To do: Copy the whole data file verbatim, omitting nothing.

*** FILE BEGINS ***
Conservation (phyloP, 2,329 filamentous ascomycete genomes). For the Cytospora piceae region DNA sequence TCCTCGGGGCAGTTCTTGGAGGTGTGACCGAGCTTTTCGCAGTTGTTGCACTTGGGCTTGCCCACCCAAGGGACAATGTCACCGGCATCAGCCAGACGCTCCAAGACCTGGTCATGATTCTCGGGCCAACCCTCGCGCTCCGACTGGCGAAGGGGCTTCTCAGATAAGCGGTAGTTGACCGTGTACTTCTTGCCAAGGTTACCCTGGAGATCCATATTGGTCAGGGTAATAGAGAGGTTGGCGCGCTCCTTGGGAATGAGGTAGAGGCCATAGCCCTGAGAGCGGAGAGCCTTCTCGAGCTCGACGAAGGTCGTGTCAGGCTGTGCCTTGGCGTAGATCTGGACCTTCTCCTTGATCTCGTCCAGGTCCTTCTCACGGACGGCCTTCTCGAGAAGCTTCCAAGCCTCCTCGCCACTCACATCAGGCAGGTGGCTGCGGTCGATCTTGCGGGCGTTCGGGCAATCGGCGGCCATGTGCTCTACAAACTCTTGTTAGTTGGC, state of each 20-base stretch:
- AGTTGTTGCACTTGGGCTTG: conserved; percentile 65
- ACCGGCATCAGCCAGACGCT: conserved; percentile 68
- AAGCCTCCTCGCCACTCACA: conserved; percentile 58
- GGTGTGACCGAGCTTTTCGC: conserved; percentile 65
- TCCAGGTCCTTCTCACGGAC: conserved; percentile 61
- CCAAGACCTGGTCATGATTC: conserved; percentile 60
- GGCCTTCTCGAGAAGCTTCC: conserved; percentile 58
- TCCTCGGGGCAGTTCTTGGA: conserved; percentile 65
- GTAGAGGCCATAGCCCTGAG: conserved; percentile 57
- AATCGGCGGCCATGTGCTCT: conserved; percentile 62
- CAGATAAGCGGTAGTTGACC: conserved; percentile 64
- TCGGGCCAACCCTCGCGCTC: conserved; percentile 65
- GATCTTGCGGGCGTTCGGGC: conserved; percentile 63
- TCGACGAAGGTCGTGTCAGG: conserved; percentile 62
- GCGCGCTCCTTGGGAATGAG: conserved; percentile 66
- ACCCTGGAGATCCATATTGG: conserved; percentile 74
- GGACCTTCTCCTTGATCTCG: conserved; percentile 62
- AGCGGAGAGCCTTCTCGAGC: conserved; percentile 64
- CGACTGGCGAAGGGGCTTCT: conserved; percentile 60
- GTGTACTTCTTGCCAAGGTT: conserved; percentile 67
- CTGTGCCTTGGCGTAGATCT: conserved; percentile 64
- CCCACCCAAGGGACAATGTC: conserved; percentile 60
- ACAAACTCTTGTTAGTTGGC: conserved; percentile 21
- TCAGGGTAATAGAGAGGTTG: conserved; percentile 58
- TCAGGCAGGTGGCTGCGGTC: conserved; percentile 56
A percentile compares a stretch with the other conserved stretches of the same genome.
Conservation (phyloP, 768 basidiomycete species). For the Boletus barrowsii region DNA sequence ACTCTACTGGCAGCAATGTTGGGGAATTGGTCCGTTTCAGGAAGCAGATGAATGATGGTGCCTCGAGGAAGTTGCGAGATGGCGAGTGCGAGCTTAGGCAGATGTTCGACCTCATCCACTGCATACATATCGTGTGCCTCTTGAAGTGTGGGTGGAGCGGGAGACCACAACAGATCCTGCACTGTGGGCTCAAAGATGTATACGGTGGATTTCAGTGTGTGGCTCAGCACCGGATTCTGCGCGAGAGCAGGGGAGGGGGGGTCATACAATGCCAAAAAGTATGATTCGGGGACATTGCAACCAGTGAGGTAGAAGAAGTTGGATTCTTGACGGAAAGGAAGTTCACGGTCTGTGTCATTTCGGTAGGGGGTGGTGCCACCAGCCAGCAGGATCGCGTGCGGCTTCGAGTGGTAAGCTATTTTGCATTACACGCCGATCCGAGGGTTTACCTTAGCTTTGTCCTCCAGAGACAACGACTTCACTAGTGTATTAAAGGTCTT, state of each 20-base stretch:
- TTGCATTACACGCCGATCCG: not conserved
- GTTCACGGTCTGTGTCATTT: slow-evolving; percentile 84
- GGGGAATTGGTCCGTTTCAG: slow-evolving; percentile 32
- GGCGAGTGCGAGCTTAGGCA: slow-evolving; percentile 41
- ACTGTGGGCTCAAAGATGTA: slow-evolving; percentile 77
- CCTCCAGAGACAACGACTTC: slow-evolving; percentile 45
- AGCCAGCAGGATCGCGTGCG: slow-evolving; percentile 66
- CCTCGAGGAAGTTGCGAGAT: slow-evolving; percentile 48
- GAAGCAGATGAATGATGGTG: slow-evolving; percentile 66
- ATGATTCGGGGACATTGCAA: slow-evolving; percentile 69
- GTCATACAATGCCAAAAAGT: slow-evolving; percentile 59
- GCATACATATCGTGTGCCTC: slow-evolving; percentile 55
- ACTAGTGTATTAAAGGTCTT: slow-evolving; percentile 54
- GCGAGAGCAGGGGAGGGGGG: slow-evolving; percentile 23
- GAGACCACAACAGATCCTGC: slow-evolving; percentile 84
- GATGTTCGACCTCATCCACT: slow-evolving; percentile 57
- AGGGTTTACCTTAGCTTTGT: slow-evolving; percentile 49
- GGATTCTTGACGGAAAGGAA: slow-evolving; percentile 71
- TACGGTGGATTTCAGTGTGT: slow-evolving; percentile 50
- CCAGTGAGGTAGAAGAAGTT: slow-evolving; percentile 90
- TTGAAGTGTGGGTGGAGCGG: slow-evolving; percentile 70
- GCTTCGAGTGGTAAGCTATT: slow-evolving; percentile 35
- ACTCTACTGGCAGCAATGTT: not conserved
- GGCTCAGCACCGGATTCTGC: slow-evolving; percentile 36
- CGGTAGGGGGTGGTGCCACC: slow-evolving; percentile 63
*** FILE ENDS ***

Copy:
Conservation (phyloP, 2,329 filamentous ascomycete genomes). For the Cytospora piceae region DNA sequence TCCTCGGGGCAGTTCTTGGAGGTGTGACCGAGCTTTTCGCAGTTGTTGCACTTGGGCTTGCCCACCCAAGGGACAATGTCACCGGCATCAGCCAGACGCTCCAAGACCTGGTCATGATTCTCGGGCCAACCCTCGCGCTCCGACTGGCGAAGGGGCTTCTCAGATAAGCGGTAGTTGACCGTGTACTTCTTGCCAAGGTTACCCTGGAGATCCATATTGGTCAGGGTAATAGAGAGGTTGGCGCGCTCCTTGGGAATGAGGTAGAGGCCATAGCCCTGAGAGCGGAGAGCCTTCTCGAGCTCGACGAAGGTCGTGTCAGGCTGTGCCTTGGCGTAGATCTGGACCTTCTCCTTGATCTCGTCCAGGTCCTTCTCACGGACGGCCTTCTCGAGAAGCTTCCAAGCCTCCTCGCCACTCACATCAGGCAGGTGGCTGCGGTCGATCTTGCGGGCGTTCGGGCAATCGGCGGCCATGTGCTCTACAAACTCTTGTTAGTTGGC, state of each 20-base stretch:
- AGTTGTTGCACTTGGGCTTG: conserved; percentile 65
- ACCGGCATCAGCCAGACGCT: conserved; percentile 68
- AAGCCTCCTCGCCACTCACA: conserved; percentile 58
- GGTGTGACCGAGCTTTTCGC: conserved; percentile 65
- TCCAGGTCCTTCTCACGGAC: conserved; percentile 61
- CCAAGACCTGGTCATGATTC: conserved; percentile 60
- GGCCTTCTCGAGAAGCTTCC: conserved; percentile 58
- TCCTCGGGGCAGTTCTTGGA: conserved; percentile 65
- GTAGAGGCCATAGCCCTGAG: conserved; percentile 57
- AATCGGCGGCCATGTGCTCT: conserved; percentile 62
- CAGATAAGCGGTAGTTGACC: conserved; percentile 64
- TCGGGCCAACCCTCGCGCTC: conserved; percentile 65
- GATCTTGCGGGCGTTCGGGC: conserved; percentile 63
- TCGACGAAGGTCGTGTCAGG: conserved; percentile 62
- GCGCGCTCCTTGGGAATGAG: conserved; percentile 66
- ACCCTGGAGATCCATATTGG: conserved; percentile 74
- GGACCTTCTCCTTGATCTCG: conserved; percentile 62
- AGCGGAGAGCCTTCTCGAGC: conserved; percentile 64
- CGACTGGCGAAGGGGCTTCT: conserved; percentile 60
- GTGTACTTCTTGCCAAGGTT: conserved; percentile 67
- CTGTGCCTTGGCGTAGATCT: conserved; percentile 64
- CCCACCCAAGGGACAATGTC: conserved; percentile 60
- ACAAACTCTTGTTAGTTGGC: conserved; percentile 21
- TCAGGGTAATAGAGAGGTTG: conserved; percentile 58
- TCAGGCAGGTGGCTGCGGTC: conserved; percentile 56
A percentile compares a stretch with the other conserved stretches of the same genome.
Conservation (phyloP, 768 basidiomycete species). For the Boletus barrowsii region DNA sequence ACTCTACTGGCAGCAATGTTGGGGAATTGGTCCGTTTCAGGAAGCAGATGAATGATGGTGCCTCGAGGAAGTTGCGAGATGGCGAGTGCGAGCTTAGGCAGATGTTCGACCTCATCCACTGCATACATATCGTGTGCCTCTTGAAGTGTGGGTGGAGCGGGAGACCACAACAGATCCTGCACTGTGGGCTCAAAGATGTATACGGTGGATTTCAGTGTGTGGCTCAGCACCGGATTCTGCGCGAGAGCAGGGGAGGGGGGGTCATACAATGCCAAAAAGTATGATTCGGGGACATTGCAACCAGTGAGGTAGAAGAAGTTGGATTCTTGACGGAAAGGAAGTTCACGGTCTGTGTCATTTCGGTAGGGGGTGGTGCCACCAGCCAGCAGGATCGCGTGCGGCTTCGAGTGGTAAGCTATTTTGCATTACACGCCGATCCGAGGGTTTACCTTAGCTTTGTCCTCCAGAGACAACGACTTCACTAGTGTATTAAAGGTCTT, state of each 20-base stretch:
- TTGCATTACACGCCGATCCG: not conserved
- GTTCACGGTCTGTGTCATTT: slow-evolving; percentile 84
- GGGGAATTGGTCCGTTTCAG: slow-evolving; percentile 32
- GGCGAGTGCGAGCTTAGGCA: slow-evolving; percentile 41
- ACTGTGGGCTCAAAGATGTA: slow-evolving; percentile 77
- CCTCCAGAGACAACGACTTC: slow-evolving; percentile 45
- AGCCAGCAGGATCGCGTGCG: slow-evolving; percentile 66
- CCTCGAGGAAGTTGCGAGAT: slow-evolving; percentile 48
- GAAGCAGATGAATGATGGTG: slow-evolving; percentile 66
- ATGATTCGGGGACATTGCAA: slow-evolving; percentile 69
- GTCATACAATGCCAAAAAGT: slow-evolving; percentile 59
- GCATACATATCGTGTGCCTC: slow-evolving; percentile 55
- ACTAGTGTATTAAAGGTCTT: slow-evolving; percentile 54
- GCGAGAGCAGGGGAGGGGGG: slow-evolving; percentile 23
- GAGACCACAACAGATCCTGC: slow-evolving; percentile 84
- GATGTTCGACCTCATCCACT: slow-evolving; percentile 57
- AGGGTTTACCTTAGCTTTGT: slow-evolving; percentile 49
- GGATTCTTGACGGAAAGGAA: slow-evolving; percentile 71
- TACGGTGGATTTCAGTGTGT: slow-evolving; percentile 50
- CCAGTGAGGTAGAAGAAGTT: slow-evolving; percentile 90
- TTGAAGTGTGGGTGGAGCGG: slow-evolving; percentile 70
- GCTTCGAGTGGTAAGCTATT: slow-evolving; percentile 35
- ACTCTACTGGCAGCAATGTT: not conserved
- GGCTCAGCACCGGATTCTGC: slow-evolving; percentile 36
- CGGTAGGGGGTGGTGCCACC: slow-evolving; percentile 63